Let’s talk about food labels. It’s a big topic.
Reading and understanding food labels are important, not only if you have food allergies and food sensitivities, but also when you’re trying to live a healthier lifestyle. Healthy eating is an integral part of this. It’s about analyzing and evaluating the list of ingredients to get a sense of the value of the food products you are buying.
Understanding food labels will help you to make healthier, informed food choices over the long-term. You will gain the ability to know what foods to purchase and which to avoid. This means recognizing foods and beverages that may appear healthy, but are not. For example, those labelled “natural flavour,” “low fat”, or “sugar free,” based on a few ingredients at the bottom or end of the ingredient list.
When you read food labels, remember that ingredients on all pre-packaged foods are listed in descending order based on their weight. The ingredients closest to the top or front of the ingredient list are most abundant in the food. While those closest to the bottom or the end are included in smaller quantities. Fewer ingredients on a food label often means a better choice.
Let’s start with ‘naturally flavoured.’ Many of you have seen this on food products. Just because a product is labeled naturally flavoured, does not mean that you’re getting the real natural, fruit or meat flavour. If that was the case, the food’s shelf-life would be lower.
‘Natural’ is not the same as organic. Nor does organic mean healthy. The food product could still be loaded with additives, salt and sugars. So read your labels. When it comes to sugars look out for ingredients such as “maltose, brown sugar, corn syrup, honey and fruit juice concentrate.”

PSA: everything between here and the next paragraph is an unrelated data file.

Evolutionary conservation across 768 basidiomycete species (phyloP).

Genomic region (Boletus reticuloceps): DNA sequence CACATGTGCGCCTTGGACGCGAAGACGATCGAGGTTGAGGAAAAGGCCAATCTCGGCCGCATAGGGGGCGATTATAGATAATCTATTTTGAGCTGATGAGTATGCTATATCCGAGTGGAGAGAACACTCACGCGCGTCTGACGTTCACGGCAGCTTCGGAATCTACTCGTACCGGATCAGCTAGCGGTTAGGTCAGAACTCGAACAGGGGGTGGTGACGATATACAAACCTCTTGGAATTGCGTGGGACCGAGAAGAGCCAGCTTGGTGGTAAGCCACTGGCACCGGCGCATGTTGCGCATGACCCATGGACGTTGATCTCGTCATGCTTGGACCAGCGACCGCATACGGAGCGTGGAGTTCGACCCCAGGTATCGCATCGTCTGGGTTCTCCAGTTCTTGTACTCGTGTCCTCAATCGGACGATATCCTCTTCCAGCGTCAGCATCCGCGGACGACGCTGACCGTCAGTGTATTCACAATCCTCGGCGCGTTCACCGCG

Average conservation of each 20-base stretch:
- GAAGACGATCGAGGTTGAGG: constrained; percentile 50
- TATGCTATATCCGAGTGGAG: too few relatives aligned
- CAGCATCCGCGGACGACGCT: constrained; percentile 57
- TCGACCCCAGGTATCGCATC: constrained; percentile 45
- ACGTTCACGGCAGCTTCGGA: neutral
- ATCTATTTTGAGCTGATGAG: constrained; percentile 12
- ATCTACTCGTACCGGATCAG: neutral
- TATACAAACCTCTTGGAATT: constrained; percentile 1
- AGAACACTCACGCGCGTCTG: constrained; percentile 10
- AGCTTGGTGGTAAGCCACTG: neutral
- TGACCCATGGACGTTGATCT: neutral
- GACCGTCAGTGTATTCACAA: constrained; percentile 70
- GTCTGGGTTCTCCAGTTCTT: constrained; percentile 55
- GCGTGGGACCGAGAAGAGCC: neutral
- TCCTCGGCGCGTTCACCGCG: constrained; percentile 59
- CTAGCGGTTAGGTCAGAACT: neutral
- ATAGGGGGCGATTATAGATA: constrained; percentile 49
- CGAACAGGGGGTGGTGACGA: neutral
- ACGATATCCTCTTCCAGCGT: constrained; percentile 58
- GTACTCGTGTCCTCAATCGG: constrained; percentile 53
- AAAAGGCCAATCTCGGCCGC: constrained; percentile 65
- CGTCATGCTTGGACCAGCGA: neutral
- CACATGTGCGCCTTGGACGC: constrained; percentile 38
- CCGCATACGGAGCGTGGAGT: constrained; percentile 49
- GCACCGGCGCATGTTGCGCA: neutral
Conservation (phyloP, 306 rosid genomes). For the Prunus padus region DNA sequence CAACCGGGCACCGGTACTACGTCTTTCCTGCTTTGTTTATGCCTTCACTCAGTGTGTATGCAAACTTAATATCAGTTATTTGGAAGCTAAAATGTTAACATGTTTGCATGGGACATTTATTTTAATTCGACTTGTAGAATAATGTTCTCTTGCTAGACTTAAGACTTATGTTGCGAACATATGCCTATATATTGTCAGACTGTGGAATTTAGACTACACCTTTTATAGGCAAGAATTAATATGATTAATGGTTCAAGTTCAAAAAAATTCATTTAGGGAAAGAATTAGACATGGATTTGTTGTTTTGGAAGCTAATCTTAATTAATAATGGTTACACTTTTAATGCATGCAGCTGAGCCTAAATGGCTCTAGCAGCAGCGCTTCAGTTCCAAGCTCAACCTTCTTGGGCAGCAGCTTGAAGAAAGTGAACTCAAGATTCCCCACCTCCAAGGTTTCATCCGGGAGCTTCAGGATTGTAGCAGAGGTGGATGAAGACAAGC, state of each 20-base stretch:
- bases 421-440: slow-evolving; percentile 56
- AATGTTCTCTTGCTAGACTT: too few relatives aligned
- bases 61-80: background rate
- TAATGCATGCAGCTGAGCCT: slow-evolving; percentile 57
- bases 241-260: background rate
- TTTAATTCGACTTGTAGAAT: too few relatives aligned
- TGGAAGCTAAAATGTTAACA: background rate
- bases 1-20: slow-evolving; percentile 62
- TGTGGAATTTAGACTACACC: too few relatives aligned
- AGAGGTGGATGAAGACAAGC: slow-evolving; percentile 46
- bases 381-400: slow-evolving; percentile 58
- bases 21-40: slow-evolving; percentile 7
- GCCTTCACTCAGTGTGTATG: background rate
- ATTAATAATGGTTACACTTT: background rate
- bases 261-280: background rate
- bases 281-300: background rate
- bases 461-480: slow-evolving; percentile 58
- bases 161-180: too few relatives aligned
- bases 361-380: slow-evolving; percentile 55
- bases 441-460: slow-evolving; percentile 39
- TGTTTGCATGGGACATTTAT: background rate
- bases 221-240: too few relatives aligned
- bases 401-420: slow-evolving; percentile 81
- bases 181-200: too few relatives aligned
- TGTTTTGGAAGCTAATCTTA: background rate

Natural flavour means that you’re getting more of an essence, extract or oil that is chemically produced to add that flavour we so love. Most of us appreciate good flavour and have likely used vanilla, almond, lemon, or other extracts in our baking. These extracts are not bad for you, but they have no health benefits, calories, or nutritional value. They are only meant to improve flavouring. Like artificial flavours, they’re often found in many processed foods, because of their high shelf life.
Perhaps you are wondering if naturally flavoured is better than artificially flavoured, the response is not necessarily. Natural flavourings are made from plant and animal sources and artificial flavours or additives, are derived from man-made sources. They are both highly chemically processed and as mentioned earlier, have no nutritional value.
There are other options if you are looking for real, natural flavours. If you can, go for fresh and minimally processed flavourings. Instead of vanilla extract, try vanilla bean (a little goes a long way- one vanilla pod is equal to three teaspoons of vanilla extract). Or if you’re looking for lemon flavour, I often opt for freshly grated lemon rind. In fact, lemons are always on my grocery list. They’re inexpensive and great for adding flavour to cooking and baking. It is so tasty on chicken. Orange rind also packs a punch in flavouring when added to baking. Most of you may already have them on your grocery list. You can add the juice as well if your recipe calls for liquid. Other option, grate the rind and eat the rest.
Fresh does not have to be expensive. In fact, it is often more cost effective, and always a healthier option. Baking or cooking your own foods from scratch when you can, is also a better choice. You know all the ingredients that have been added and can make a conscious decision to add healthier ones. Fresh fruits, spices (minimally processed), onions, garlic are all judicious ways to add flavour.
Start your journey to healthier eating with education. Once you have mastered the skill of reading and analyzing food labels, it will become second nature. You will find yourself doing it without even realizing it. Stay tuned for more information on food labels.
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